NOV 7 (Milwaukee Journal) - Bill Paschal of the Giants, who busted through the Boston line for 113 yards Sunday, has replaced Frankie Sinkwich of the Lions as the best ball carrier in the National league...The pack is closing in on Don Hutson of the Packers in the National league scoring race. Hutson, who failed to score a point against the Bears Sunday, has 50 for the season and he can now feel the hot breath of Zimmerman of Philadelphia, who has 45, Benton of the Rams who has 42 and Aguirre of the Redskins who has 37...The Bears tried to be "cute" at the end of the first quarter on Sunday's game when, with the Packers slowly walking up the field to change goals, not knowing the referee had called a penalty on the last play of the quarter, the Bears tried hurriedly to line up and run another play before the Packers had returned to their positions. The referee dove on the ball before it could be snapped. Sporting of the Bears, eh?...Sunday's game between the Packers and Rams in Cleveland is expected to draw a crowd of 40,000.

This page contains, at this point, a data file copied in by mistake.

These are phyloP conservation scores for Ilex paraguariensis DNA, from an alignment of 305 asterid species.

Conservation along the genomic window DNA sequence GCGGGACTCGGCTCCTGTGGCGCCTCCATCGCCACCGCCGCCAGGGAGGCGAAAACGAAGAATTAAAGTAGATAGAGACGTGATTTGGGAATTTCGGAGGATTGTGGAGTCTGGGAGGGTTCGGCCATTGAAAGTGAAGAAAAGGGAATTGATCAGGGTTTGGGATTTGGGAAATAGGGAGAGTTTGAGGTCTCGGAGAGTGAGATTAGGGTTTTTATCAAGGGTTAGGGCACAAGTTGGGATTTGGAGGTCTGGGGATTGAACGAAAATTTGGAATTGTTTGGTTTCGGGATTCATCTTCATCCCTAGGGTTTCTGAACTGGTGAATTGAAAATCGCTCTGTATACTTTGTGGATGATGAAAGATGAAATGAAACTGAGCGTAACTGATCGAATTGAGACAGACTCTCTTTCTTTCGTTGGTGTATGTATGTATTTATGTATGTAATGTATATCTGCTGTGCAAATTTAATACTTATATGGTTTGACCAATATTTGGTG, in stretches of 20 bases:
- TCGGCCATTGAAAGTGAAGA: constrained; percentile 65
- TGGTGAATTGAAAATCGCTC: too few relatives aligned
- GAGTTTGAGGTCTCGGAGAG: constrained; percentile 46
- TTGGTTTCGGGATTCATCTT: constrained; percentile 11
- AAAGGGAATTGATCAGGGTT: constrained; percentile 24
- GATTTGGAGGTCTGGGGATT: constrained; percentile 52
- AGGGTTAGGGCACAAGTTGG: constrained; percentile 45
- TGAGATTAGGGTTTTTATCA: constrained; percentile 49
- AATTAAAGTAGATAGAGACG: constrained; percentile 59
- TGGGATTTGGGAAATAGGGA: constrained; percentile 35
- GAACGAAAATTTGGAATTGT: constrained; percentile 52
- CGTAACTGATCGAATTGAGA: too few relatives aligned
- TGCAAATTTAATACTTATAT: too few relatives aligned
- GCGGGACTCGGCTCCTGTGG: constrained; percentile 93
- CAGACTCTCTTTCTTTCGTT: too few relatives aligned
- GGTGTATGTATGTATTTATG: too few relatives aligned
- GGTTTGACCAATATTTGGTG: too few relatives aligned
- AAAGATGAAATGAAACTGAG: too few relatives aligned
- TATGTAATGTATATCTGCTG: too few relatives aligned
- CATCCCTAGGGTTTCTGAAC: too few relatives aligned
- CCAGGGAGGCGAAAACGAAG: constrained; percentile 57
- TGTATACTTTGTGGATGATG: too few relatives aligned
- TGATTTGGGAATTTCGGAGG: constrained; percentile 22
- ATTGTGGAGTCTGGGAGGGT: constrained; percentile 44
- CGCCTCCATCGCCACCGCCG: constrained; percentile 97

NOV 8 (Green Bay) - The Packers began full scale preparations today for their battle against the Cleveland Rams in the Ohio city's huge Municipal stadium next Sunday afternoon. The Bays will be after their seventh victory in league competition while the Rams' side of the contest takes on a do-or-die aspect since they now have three victories and three defeats. The contest will be no pushover for the Bays, who will attempt to bounce back from their severe lacing at the hands of the Bears and commit several sorts of mayhem on Coach Buff Donelli's eleven. Those who saw the Rams in action here three weeks ago can appreciate the potency of their offensive attack, which brought them within seven points of a tie in the last quarter...TEAM LEAVES ON FRIDAY: Coach Curly Lambeau has ordered equal length drills on offense and defense though Friday, when the team will leave on a two-week tour, going to Bear Mountain, N.Y., from Cleveland to prepare for their Nov. 19 date against the New York Giants. The Green Bay coach had little else to say about preparations. No members of the squad were seriously hurt in the Bear fracas, an unusual thing that didn't occur when the same ball club tangled with Cleveland a week ago Sunday. In that tussle, end Steve Pritko sustained a broken nose on the first play and fullback John Huggins suffered a pair of cracked ribs. Both are on the mend. There still is some doubt in the Bay camp whether halfback Lou Brock will be able to play against the Rams. Lou, who has provided a spark in the team's running game, hurt his leg in the Ram game here. He has been working out but his running has been retarded. Now that Tony Canadeo has returned to Fort Bliss, Tex. only Joe Laws is available for the right halfback position...MCKAY IN UNIFORM: For the first time since an early September exhibition game, halfback Roy D. McKay, former University of Texas player, will be in uniform against the Rams. McKay sustained a leg injury and might have played against the Bears except for the NFL rule limiting squads to 28 players. He can kick, pass and run. The Rams can be expected to match fire with fire Sunday. Using an extremely deceptive T formation that has more variations than a dime store counter the Cleveland club mixes passes and runs with an unusual explosive quality. Twice before against the Packers they showed what their deception can do. The first score here probably will not be forgotten in some time by those who saw it. Tommy Colella, the offensive standout that day, took a direct pass from the center between the quarterback's legs while two of his backfield teammates faked into the line. Nobody knew Colella had the ball until he was beyond the line of scrimmage and racing down the south sidelines 75 yards for a score...PLAY WORKS TWICE: The same play worked in the second quarter, only Colella went inside the end from 25 yards out. The Rams tallied one other touchdown on a pass from Colella to Benton, who was all along in the end zone. The Packers had a 28-21 lead that looked slim until they received an automatic safety deep in the fourth quarter. Cleveland has been giving other rivals trouble. They tied the Bears 21-21 going midway into the fourth quarter, but the Bears won on a 66-yard gallop shortly after. Trailing Washington last Sunday by 14-3, they came back to shorten it to 14-10 and were knocking on the gate again as the final horn sounded. That's the kind of ball club the Packers must face.